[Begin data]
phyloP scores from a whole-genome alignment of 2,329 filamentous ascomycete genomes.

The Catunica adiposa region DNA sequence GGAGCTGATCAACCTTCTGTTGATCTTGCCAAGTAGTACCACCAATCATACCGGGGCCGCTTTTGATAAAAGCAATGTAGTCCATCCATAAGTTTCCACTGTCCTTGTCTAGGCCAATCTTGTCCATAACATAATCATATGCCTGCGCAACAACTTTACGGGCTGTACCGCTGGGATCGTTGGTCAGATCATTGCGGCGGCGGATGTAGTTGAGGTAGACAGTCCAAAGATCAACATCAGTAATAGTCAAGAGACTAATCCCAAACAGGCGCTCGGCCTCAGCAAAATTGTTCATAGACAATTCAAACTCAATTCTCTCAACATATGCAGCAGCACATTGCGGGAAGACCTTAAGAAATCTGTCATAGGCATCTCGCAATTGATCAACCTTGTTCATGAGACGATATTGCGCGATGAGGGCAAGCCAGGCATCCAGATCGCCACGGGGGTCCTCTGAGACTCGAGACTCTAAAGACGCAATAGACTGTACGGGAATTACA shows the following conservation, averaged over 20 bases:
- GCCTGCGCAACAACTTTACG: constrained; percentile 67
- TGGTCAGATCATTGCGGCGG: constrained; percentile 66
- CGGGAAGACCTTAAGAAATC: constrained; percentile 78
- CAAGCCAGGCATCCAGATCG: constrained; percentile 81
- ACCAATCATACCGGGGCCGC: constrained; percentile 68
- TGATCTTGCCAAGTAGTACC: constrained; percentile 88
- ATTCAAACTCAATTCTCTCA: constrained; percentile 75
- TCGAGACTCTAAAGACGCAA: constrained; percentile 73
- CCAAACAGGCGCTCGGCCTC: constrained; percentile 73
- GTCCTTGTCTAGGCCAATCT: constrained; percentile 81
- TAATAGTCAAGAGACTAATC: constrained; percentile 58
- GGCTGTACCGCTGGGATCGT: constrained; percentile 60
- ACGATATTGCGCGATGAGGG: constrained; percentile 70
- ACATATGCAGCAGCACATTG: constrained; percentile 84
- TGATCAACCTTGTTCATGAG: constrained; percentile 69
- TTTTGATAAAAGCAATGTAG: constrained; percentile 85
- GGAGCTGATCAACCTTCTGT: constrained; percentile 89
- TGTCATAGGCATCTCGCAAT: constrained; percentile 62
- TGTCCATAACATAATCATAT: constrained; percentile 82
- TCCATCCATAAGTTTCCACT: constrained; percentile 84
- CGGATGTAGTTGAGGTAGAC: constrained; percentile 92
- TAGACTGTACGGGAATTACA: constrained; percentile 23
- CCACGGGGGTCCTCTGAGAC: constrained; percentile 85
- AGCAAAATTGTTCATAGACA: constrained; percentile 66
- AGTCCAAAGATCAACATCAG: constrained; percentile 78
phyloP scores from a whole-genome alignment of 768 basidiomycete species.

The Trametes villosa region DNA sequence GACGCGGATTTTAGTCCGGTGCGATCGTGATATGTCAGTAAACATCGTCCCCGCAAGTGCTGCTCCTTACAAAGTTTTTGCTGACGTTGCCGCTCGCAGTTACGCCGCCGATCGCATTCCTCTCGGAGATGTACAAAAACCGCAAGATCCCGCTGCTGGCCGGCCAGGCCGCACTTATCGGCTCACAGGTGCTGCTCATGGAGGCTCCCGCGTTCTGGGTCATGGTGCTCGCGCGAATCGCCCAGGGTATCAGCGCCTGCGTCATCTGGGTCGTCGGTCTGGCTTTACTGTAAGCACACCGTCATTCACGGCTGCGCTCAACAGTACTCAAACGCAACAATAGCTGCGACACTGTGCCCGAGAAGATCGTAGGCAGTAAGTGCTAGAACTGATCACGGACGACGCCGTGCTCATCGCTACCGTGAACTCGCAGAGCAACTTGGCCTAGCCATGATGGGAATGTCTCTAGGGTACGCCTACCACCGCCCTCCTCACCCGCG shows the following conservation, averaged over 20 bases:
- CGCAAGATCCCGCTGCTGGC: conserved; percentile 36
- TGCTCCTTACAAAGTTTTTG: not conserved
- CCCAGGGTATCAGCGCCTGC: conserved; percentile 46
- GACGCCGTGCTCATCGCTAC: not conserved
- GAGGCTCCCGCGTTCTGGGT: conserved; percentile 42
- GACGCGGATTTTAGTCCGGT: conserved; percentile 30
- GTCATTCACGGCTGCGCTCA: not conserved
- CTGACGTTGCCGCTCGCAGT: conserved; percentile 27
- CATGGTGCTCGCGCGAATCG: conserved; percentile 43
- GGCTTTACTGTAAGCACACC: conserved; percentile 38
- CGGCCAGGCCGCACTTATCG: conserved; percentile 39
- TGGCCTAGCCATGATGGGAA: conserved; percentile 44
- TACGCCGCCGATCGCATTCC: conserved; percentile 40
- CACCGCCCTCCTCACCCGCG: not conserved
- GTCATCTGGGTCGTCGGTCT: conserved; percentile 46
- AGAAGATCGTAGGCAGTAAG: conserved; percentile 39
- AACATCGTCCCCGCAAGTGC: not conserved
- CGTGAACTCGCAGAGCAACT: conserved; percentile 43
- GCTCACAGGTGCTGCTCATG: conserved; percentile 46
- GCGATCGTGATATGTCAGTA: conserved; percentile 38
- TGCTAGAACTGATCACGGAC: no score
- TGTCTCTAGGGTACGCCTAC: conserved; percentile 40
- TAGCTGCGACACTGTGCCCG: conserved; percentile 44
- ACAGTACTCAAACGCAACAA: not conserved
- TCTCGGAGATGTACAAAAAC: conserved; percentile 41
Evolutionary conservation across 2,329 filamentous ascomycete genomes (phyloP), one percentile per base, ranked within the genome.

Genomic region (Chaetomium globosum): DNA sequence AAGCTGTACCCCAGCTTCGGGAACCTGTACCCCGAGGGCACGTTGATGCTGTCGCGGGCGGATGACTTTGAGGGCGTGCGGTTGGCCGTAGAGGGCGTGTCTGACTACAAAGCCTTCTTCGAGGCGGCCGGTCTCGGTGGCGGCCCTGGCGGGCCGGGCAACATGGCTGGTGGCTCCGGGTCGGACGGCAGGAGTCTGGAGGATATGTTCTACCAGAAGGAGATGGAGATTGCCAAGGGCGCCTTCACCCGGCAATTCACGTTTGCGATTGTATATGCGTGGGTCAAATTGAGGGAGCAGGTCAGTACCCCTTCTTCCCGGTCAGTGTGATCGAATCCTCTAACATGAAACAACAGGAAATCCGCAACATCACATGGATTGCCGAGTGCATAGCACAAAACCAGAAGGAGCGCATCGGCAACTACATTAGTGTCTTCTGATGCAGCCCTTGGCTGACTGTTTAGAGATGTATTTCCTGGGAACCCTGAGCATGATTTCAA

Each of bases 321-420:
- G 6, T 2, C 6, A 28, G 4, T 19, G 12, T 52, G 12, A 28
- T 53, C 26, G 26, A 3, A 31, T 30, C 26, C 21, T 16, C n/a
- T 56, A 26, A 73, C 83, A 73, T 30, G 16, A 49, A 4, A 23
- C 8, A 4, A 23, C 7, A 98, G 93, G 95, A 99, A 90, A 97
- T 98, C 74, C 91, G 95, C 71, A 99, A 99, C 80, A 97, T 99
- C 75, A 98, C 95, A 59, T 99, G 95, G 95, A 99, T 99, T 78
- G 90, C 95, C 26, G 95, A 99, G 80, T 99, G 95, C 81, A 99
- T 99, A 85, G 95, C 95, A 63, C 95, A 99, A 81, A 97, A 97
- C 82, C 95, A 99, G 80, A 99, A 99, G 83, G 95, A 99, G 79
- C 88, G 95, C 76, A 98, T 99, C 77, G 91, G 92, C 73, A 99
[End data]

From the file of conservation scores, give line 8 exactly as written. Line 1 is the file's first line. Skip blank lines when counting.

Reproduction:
- TGATCTTGCCAAGTAGTACC: constrained; percentile 88